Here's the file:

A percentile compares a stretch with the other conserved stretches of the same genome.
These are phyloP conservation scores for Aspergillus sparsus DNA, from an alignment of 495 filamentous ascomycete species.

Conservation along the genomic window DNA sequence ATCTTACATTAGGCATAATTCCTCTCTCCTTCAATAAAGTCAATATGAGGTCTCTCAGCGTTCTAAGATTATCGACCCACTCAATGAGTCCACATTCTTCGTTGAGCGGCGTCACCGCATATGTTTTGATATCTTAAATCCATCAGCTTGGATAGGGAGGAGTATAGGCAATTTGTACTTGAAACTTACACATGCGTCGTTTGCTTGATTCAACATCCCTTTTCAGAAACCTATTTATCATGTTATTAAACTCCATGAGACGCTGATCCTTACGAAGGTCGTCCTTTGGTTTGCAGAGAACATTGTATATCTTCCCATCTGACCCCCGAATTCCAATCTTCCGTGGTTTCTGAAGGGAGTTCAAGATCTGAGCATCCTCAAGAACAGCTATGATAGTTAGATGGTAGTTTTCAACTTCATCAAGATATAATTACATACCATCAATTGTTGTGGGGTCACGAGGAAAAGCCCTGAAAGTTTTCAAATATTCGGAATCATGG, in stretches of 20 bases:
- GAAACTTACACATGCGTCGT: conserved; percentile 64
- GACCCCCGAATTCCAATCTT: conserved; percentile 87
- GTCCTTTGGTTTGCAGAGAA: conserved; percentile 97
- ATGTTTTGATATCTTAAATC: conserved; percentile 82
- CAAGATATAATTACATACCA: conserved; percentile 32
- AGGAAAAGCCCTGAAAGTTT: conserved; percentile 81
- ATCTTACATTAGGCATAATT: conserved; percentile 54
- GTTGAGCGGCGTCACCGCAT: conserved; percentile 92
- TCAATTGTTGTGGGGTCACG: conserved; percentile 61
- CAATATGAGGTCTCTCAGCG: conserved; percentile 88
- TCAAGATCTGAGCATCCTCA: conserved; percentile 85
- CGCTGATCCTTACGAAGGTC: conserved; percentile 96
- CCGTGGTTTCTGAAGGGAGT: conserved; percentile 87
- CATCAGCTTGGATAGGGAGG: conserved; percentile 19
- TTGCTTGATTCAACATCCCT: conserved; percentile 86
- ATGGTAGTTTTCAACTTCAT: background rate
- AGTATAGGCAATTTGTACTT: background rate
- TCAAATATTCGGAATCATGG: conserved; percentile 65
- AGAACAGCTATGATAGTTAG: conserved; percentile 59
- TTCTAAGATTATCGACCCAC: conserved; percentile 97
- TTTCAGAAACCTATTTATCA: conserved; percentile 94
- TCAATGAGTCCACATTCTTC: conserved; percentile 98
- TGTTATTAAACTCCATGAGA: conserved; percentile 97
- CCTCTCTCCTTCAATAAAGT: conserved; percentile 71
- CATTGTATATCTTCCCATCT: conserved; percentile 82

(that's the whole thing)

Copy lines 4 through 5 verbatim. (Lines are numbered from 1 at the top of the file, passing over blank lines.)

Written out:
- GAAACTTACACATGCGTCGT: conserved; percentile 64
- GACCCCCGAATTCCAATCTT: conserved; percentile 87